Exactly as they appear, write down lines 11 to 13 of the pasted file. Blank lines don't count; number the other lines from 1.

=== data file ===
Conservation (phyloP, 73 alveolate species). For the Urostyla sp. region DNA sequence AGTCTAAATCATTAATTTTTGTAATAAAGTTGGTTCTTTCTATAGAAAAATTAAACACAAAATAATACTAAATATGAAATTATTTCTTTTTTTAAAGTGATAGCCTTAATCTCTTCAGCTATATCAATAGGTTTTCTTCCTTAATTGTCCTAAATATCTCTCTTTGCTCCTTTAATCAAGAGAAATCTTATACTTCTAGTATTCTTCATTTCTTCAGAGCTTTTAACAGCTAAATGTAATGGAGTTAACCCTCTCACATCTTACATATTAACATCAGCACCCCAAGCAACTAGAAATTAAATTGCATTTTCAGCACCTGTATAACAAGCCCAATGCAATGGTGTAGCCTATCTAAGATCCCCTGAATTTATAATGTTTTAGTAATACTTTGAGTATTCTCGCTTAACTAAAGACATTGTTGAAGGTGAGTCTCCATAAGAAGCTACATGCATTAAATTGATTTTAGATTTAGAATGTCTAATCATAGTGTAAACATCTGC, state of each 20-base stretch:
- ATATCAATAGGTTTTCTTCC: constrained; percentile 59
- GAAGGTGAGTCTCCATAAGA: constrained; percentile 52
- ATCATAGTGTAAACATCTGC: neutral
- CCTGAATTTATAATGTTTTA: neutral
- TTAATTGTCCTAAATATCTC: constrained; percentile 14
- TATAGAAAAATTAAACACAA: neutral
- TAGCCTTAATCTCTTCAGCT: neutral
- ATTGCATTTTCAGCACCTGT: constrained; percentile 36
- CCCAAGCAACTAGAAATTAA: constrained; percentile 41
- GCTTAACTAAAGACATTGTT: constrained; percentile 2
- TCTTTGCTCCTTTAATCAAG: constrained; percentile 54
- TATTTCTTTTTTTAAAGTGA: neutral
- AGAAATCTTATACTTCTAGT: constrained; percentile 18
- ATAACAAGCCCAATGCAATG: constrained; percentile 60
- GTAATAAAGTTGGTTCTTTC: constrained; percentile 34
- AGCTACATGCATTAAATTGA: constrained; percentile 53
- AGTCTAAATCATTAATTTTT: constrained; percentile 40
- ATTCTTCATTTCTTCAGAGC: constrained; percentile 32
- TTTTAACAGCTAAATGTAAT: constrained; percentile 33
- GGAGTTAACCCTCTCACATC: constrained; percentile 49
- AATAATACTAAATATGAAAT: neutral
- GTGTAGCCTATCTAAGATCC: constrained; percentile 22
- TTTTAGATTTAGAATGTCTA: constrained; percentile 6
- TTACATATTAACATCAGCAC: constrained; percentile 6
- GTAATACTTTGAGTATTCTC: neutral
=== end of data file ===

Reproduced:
- GCTTAACTAAAGACATTGTT: constrained; percentile 2
- TCTTTGCTCCTTTAATCAAG: constrained; percentile 54
- TATTTCTTTTTTTAAAGTGA: neutral